Executives expect improved growth estimates in 2004
ANN ARBOR, Mich.---Business leaders worldwide have significantly higher growth expectations for the first quarter of 2004 than they did for the last quarter, according to the December 2003 Leadership Pulse study.
Conducted monthly by the University of Michigan Business School and eePulse Inc., the Web-based survey asked more than 900 U.S. and foreign business executives to project changes in sales, net profits, number of customers, number of employees, and new products and services.
The survey is designed to measure the effects of key resources and confidence levels on overall business growth and performance.
This month¿s results indicate expected growth among all of the study's key variables (with the percentage of those predicting increases in parentheses):
- Sales (82 percent in Q1 2004, up from 67 percent in Q4 2003).
- Net profits (78 percent in Q1 2004, up from 62 percent in Q4 2003).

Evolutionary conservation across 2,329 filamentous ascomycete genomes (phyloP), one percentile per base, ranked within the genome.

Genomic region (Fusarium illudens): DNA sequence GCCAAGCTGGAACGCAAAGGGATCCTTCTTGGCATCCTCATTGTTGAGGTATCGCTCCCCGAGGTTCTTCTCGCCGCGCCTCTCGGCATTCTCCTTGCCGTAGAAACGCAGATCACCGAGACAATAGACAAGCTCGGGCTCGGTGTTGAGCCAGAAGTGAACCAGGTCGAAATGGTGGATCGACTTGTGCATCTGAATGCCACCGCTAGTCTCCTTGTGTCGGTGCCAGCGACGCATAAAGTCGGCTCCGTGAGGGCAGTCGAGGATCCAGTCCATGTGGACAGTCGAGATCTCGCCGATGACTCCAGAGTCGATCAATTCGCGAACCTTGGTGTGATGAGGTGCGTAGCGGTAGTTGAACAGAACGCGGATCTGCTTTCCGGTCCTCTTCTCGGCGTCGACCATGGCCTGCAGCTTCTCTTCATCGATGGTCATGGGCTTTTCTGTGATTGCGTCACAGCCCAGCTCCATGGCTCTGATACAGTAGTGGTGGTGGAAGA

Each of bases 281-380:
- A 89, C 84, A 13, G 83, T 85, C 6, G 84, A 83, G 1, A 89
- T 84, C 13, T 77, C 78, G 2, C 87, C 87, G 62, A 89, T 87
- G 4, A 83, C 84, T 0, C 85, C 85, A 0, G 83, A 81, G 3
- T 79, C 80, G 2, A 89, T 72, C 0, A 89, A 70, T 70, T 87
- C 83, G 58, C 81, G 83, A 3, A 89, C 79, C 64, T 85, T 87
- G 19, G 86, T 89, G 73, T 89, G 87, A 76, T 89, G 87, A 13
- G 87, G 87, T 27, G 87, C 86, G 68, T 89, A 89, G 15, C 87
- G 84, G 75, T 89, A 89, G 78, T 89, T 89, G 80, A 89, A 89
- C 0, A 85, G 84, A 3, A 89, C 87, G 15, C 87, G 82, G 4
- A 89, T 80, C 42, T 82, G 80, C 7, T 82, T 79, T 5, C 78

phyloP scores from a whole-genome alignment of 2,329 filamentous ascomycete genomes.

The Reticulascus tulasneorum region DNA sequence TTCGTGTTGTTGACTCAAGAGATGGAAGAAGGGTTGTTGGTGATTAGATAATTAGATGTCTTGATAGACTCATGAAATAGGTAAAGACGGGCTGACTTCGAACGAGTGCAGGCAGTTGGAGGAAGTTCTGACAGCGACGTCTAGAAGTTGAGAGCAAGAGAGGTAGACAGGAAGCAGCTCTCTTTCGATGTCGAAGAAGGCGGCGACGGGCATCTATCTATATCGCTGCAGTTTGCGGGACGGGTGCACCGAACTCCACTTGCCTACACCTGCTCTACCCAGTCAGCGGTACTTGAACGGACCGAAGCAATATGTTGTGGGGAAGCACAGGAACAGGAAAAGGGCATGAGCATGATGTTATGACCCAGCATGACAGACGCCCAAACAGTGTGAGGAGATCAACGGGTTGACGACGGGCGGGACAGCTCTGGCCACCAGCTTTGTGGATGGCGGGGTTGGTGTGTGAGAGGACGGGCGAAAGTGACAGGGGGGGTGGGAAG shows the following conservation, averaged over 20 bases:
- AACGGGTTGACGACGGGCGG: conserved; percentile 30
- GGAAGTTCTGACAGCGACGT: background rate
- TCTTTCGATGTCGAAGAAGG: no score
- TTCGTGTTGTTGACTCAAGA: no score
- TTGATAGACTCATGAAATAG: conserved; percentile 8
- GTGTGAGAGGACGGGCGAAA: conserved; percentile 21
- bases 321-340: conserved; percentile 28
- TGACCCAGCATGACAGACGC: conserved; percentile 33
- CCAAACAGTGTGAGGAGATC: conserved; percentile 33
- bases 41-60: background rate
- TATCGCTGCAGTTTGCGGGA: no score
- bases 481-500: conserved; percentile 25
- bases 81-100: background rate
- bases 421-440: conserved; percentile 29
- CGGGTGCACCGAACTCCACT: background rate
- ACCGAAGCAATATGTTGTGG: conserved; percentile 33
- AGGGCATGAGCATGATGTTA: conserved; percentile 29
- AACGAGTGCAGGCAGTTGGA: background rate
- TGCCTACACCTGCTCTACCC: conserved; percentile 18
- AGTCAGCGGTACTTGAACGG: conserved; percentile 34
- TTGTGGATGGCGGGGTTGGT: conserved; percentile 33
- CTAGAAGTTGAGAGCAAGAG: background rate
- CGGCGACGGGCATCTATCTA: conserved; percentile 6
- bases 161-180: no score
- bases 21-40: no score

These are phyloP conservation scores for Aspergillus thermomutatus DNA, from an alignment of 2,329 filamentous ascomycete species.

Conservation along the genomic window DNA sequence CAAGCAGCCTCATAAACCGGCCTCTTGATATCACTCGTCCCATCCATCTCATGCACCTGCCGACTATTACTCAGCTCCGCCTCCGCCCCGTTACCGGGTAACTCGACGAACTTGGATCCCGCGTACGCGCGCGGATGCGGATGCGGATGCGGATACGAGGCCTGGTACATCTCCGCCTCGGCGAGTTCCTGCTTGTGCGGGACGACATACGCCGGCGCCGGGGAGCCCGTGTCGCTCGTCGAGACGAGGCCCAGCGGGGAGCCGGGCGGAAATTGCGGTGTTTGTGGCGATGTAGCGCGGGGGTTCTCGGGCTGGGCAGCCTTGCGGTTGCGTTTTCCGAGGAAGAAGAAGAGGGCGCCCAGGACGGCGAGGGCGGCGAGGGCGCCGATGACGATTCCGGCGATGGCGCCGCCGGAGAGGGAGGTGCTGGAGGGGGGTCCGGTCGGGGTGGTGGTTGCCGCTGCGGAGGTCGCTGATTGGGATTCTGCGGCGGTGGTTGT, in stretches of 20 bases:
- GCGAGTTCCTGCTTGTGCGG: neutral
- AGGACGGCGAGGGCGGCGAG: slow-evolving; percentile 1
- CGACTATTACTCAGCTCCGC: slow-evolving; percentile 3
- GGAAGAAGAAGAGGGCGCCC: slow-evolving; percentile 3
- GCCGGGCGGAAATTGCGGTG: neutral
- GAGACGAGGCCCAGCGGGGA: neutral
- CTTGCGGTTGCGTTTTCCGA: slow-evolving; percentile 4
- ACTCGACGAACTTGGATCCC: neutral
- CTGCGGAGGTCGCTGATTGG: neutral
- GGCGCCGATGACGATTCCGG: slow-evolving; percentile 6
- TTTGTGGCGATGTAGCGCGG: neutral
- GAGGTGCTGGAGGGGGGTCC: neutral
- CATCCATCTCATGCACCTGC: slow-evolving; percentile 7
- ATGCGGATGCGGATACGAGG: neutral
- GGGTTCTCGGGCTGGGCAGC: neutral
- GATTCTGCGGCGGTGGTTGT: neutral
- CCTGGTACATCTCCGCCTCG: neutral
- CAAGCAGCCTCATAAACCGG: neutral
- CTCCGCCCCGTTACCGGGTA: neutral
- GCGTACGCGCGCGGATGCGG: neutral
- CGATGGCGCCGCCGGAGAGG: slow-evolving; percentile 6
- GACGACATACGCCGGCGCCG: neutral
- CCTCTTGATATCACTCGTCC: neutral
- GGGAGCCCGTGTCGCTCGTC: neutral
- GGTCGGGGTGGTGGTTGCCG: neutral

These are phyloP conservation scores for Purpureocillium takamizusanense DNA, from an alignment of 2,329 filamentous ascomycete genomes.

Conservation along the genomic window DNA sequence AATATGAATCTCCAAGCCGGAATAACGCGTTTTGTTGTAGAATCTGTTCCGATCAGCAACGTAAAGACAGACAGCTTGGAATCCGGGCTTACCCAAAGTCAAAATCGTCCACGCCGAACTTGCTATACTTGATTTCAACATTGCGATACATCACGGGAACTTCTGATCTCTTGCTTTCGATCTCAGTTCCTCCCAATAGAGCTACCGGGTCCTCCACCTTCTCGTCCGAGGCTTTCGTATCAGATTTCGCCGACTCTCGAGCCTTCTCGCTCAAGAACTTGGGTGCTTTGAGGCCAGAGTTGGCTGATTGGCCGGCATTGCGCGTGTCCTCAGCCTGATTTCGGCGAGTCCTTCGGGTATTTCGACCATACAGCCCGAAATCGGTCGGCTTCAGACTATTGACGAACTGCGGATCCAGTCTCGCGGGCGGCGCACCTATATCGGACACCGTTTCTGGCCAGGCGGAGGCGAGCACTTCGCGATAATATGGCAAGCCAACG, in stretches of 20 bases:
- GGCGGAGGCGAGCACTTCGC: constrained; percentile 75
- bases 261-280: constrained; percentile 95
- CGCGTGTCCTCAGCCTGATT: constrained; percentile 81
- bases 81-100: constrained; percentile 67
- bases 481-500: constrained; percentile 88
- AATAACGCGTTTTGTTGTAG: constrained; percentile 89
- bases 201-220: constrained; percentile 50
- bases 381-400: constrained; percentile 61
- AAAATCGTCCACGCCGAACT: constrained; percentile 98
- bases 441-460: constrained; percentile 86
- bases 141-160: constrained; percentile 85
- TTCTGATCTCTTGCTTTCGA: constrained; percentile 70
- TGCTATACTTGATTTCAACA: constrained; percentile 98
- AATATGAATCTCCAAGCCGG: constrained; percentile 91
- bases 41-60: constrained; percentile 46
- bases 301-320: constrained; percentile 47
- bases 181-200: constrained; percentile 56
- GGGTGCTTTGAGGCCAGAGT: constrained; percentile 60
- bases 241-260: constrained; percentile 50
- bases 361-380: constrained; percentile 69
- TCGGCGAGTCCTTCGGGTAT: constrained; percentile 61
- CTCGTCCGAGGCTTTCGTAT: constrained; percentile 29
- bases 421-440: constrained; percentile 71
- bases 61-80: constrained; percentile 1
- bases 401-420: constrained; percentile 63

- Number of customers (76 percent in Q1 2004, up from 60 percent in Q4 2003).
- Number of employees (49 percent in Q1 2004, up from 35 percent in Q4 2003).
- New products and services (61 percent in Q1 2004, up from 49 percent in Q4 2003).
According to eePulse CEO Theresa Welbourne, the results are consistent with the oveall patterns found in the study since last summer.
"We are seeing slow but steady growth expectations, in addition to concern about being able to keep up with the growth," says Welbourne, an adjunct associate professor at the Michigan Business School's Zell-Lurie Institute for Entrepreneurial Studies. "Leaders who have laid off significant portions of their staffs in the last few years are expecting growth but not spending money to get ready for growth. This makes senior executives nervous about their ability to execute."
Welbourne says it remains to be seen if employees will "stick it out" and help their companies grow or "jump ship" as soon as new jobs become available.
"The key to success in 2004 will be leadership," she says. "Those firms with loyal employees and strong leaders will retain their people and meet their customers' needs. Those firms that have weak leaders will lose key employees as soon as new jobs become available elsewhere."
For more information or to participate in the Leadership Pulse study, contact Welbourne or the eePulse research team at (734) 996-2321 or visit www.eepulse.com or www.umbs.leadership.eepulse.com.
For more information, contact:
Phone: 734.936.1015 or 734.647.1847